Developing true passion for opera likened to falling in love at first sight

March 18th, 2009 - 3:08 pm ICT by ANI  

Washington, Mar 18 (ANI): An upsurge of intense attraction and enduring physical effects, similar to what one feels in love at first sight, is how fans begin to develop a true passion for opera, according to a researcher.

To shed light on what it takes to develop a true passion for opera, Claudio Benzecry from the University of Connecticut in the USA observed and interviewed middle class opera fans who stand on the upper floors of the Colon Opera House in Buenos Aires.

He studied how the fans learnt to feel, believe, and behave in opera, which parts of the experience they highlighted and how they invested themselves once the initial moment of discovery subsided.

A majority of the fans described the intense attraction they felt the first time at the opera house as something explosive, which had intense and enduring physical effects, not dissimilar to love at first sight.

Its after the initial attraction that the learning begins and Benzecry has described the three ways in which fans learn about opera.

In all three cases, contact with other participants who already enjoy the experience is the cornerstone.

Passionate fans learn to enjoy opera internally first, responding to parts of the music that demand an emotional reaction, and then externally by reacting publicly in the appropriate way.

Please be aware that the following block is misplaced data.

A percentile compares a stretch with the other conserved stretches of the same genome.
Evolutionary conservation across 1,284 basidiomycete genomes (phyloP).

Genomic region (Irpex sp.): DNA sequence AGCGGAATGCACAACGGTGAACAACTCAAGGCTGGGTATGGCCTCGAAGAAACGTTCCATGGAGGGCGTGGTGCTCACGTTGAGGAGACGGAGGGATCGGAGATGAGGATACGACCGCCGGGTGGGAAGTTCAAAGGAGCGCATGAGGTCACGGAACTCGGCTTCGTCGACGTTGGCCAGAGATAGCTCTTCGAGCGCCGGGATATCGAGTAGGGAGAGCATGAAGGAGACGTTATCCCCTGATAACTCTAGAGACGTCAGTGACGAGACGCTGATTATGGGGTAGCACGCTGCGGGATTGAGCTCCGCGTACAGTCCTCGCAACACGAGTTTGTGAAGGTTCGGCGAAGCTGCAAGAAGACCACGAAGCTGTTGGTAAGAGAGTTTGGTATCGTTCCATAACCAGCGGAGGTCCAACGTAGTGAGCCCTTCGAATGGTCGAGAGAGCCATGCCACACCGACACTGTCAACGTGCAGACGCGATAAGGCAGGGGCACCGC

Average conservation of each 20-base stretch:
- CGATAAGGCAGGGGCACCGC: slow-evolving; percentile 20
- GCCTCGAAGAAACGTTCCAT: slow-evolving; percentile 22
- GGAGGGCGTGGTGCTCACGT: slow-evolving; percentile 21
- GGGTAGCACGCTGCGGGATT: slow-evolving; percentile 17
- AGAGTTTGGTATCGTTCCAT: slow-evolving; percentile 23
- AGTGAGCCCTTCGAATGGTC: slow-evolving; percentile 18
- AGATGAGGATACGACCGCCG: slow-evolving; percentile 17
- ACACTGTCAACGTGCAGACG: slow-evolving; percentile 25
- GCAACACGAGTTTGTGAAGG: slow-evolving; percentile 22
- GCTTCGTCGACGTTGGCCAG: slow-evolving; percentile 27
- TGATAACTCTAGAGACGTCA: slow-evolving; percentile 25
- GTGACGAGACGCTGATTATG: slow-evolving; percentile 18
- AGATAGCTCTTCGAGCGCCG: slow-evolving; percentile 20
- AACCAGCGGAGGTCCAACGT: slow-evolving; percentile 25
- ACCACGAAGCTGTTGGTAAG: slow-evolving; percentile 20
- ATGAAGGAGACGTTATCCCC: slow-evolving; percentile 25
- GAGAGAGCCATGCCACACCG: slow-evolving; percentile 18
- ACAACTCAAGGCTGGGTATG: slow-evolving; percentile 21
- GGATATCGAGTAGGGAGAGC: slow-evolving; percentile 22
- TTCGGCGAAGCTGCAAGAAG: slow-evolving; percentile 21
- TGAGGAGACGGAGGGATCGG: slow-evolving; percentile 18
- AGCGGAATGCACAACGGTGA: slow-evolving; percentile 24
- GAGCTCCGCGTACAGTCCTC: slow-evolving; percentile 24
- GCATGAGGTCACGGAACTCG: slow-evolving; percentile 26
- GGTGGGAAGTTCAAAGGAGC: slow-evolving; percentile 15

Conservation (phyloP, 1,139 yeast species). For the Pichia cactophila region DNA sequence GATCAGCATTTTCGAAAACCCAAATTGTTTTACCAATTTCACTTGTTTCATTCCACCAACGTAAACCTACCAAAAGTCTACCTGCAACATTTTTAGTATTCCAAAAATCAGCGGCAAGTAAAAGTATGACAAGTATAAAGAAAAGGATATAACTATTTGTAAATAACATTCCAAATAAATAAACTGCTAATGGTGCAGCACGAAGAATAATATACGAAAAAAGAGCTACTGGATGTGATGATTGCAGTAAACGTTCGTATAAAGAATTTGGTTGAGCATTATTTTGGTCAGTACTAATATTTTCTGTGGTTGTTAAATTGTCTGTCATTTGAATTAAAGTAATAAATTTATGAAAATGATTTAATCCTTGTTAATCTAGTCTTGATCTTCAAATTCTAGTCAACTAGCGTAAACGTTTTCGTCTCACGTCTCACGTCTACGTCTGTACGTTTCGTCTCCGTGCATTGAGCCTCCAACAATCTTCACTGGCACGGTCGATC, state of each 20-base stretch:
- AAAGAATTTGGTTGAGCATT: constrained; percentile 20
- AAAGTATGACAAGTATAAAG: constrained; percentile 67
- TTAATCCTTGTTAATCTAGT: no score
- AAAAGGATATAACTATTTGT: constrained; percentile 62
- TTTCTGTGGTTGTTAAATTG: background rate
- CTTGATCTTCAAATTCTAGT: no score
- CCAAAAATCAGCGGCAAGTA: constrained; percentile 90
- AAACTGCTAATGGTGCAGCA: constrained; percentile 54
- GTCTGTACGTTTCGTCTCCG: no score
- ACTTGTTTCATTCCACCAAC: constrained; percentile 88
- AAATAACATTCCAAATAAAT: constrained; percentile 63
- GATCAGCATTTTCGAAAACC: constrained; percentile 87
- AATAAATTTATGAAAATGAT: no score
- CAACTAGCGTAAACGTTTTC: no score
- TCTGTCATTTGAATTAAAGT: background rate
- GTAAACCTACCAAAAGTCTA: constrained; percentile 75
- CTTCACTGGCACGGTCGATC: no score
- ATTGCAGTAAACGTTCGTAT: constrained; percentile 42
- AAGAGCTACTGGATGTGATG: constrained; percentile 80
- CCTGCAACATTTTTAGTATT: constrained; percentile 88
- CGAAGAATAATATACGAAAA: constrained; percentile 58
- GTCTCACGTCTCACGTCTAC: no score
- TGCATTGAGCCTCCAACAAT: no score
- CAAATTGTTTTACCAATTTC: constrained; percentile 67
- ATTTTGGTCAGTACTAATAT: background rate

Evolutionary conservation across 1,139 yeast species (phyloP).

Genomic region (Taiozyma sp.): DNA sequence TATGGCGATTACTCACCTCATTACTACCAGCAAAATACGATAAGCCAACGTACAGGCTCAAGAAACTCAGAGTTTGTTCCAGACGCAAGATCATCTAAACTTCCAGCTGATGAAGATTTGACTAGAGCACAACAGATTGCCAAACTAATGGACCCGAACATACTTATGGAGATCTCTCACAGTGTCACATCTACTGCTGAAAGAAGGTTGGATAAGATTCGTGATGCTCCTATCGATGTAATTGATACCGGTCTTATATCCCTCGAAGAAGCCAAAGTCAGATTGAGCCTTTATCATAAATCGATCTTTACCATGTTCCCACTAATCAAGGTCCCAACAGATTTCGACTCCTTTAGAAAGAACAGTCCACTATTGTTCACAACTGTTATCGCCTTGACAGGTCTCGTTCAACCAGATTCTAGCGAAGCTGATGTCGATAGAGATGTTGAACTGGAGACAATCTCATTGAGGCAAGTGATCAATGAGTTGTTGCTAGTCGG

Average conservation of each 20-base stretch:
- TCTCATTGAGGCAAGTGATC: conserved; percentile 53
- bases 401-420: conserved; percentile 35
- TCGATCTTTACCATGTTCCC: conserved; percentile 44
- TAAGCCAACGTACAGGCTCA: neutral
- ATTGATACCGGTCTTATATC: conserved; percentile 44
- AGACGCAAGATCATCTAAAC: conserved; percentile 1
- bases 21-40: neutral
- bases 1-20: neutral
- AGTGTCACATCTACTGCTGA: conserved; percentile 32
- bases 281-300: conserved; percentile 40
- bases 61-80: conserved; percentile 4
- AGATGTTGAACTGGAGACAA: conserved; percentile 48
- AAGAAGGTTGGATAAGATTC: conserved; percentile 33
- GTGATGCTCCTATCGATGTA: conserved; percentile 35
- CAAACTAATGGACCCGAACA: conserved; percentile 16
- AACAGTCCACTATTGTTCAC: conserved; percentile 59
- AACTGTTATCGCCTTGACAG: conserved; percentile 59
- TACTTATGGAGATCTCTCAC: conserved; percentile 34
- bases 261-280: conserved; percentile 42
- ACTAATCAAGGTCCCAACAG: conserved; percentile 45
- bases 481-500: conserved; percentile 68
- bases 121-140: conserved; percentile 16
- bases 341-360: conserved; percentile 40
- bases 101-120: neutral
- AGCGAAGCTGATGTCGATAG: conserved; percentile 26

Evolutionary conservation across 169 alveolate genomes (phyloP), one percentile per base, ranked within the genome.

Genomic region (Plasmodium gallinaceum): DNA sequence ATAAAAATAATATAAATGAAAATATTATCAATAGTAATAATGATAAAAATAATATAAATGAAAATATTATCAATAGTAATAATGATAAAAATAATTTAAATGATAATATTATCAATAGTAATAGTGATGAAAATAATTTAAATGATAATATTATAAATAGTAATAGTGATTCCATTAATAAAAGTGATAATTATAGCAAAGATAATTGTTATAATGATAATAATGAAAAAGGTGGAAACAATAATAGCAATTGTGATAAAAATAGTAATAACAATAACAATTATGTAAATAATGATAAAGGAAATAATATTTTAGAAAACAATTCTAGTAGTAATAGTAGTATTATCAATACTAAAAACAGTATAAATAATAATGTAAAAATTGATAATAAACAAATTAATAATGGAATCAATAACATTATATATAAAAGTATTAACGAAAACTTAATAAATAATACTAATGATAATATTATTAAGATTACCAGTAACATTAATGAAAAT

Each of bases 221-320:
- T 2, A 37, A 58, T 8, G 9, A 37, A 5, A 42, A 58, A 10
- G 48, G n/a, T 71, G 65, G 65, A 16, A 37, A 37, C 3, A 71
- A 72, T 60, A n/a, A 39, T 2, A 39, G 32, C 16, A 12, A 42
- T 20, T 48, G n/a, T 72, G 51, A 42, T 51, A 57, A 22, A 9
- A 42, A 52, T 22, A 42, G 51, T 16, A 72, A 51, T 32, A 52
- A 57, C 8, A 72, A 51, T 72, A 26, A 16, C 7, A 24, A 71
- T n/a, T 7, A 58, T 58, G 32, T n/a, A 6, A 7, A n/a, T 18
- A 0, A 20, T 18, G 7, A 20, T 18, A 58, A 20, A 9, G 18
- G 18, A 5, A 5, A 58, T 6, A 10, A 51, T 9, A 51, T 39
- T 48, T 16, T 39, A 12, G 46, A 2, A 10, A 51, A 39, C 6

Firstly, they learn informally in the surrounding, non-musical moments of the performance like ticket and door lines, intermissions and bus trips to other opera houses. Before a performance and during intervals, opera fans gather to wait, talk, compare and justify their impressions and experiences of opera.

Secondly, fans learn more formally from the maestros by attending classes, lectures and conferences that make explicit what fans should be looking for in opera, what features of the experience they favour, and how they should act during a performance.

Lastly, fans learn at the opera house from more experienced, elder passionate fans, who transmit opera etiquette including when it is appropriate to boo, sit silently or clap.

The study shows that passionate opera fans enjoy opera not because they are moved by it in their ignorance, but rather because they believe that opera is something that should be learned so that one could properly appreciate it.

Benzecry concluded: Fans get hooked when they are still outsiders, before having an active apparatus to interpret the experience, or are thoroughly socialized in what constitutes the enjoyment and how they should decode it..Learning through interaction happens not at the beginning, as expected, but as the logical continuation that helps to shape the initial attraction.

The findings have been published online in Springers journal Qualitative Sociology. (ANI)

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